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Lettuces, spinach, chard, bok choi, beets… can’t wait!!!  I thought the seed prices were very reasonable. We’ll see how they perform.

I soaked the beet seeds overnight. Something that was suggested on the seed packet that I’ve never done before, but according to them it will boost the germination.

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While Anna did all the hard work, I busied myself starting seeds in flats…

3I have several different heirloom tomato varieties that I bought at a Farmer’s Market in Holland, Michigan, and saved the seeds, and I have my special Down to Earth Digs seeds bought from Stacey on Etsy

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Last year we began to convert our large back yard into something productive, a large strawberry bed with 2 fruit trees.  We had a pretty good harvest of strawberries, and an overwhelming abundance of  cucumbers that I planted under the baby trees. Now we’ve added a new garden space in our back yard. You can see it  in the distance…

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It really feels a lot like starting all over again from scratch, and everything looks so brown and drab and dreary.

Thank you to Tera, who bought me the beautiful Freesia featured at the top of the post. 🙂 How bright and beautiful, a reminder that soon, very soon there will be color in our gardens again.

Oh…and I did keep the rooster, and I’m calling him Darcy. Thanks to vuchickens for the great suggestion. 😉

Liriope

Monkey Grass

Liriope or Monkey Grass…Love this plant…so sturdy and dependable, thrives in my shady yard and in the heat of August sends out these beautiful blue shoots of tiny flowers… Love it!

June Flowers

A bit late here…can’t believe it’s the last day of June, but I wanted to squeeze in some  pics of the flowers blooming this past week…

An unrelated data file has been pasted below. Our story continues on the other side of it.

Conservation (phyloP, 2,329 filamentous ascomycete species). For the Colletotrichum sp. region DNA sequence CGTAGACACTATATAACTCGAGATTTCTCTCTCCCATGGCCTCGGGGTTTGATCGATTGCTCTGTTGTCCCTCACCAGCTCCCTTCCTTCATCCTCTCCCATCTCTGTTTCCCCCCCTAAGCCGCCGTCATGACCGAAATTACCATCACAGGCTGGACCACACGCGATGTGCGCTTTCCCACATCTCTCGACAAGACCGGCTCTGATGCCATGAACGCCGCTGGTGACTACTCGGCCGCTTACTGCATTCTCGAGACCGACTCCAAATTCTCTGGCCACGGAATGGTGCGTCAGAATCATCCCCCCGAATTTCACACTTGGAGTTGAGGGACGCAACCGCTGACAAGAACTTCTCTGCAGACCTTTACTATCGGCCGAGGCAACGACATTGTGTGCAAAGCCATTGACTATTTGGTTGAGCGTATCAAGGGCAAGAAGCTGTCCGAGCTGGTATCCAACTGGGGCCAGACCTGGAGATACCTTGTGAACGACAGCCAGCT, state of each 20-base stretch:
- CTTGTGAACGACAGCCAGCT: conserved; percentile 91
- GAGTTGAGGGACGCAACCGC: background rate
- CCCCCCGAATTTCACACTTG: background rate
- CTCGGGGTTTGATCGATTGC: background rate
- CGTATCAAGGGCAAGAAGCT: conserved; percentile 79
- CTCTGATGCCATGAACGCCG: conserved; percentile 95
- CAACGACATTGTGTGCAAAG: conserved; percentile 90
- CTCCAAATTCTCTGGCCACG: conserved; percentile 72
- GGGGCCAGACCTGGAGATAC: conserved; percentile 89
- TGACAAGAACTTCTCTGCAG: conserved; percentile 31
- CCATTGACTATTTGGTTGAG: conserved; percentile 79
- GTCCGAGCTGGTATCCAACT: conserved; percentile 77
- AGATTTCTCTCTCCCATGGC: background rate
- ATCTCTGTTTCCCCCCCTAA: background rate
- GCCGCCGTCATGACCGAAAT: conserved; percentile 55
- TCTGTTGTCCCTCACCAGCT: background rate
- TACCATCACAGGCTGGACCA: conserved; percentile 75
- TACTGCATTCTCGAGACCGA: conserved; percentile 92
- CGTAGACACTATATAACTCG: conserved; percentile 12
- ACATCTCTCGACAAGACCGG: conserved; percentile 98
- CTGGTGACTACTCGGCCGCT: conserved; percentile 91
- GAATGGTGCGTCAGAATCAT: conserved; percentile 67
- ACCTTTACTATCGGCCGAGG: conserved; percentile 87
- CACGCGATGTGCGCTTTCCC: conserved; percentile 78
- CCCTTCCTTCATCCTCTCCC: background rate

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Daylily

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rose

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And a bouquet including garlic scapes in the beautiful pitcher Sage gave me…

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June…

Daylilies…

daylilies

Gotta’ love them…

Looking back in time I planted a spring clover cover crop to turnover and plant the pumpkins in. It took along time to come up, but here it is now ready to be tilled…

clover

The bermuda is so prolific in these here parts that covering it with newspaper, landscape cloth and 6 inches of mulch didn’t deter it. In fact it seemed to thrive. So gardener daughter Anna covered all around the tomatoes with cardboard. It still peeped through…

grass

So now I picked out most of the bermuda and put 6 -8  inches of hay over the whole bed…

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Baby Ameraucana chicks have a new nursery…

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It’s in the old chick coop that was built in the stall. The window panel in the front gives them more light during the day and can be taken out at night and the big door closed for their protection.

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We are getting 3-4 eggs a day from the Marans hens. Ever since the rooster Copper was killed and the broody hen fiasco, the older hens have stopped laying. Or they are laying somewhere else and I can’t find the eggs.  Here they are having an afternoon snack. We have not had any sign of the coyote, and have not trapped any other critters. So far…so good.

chickens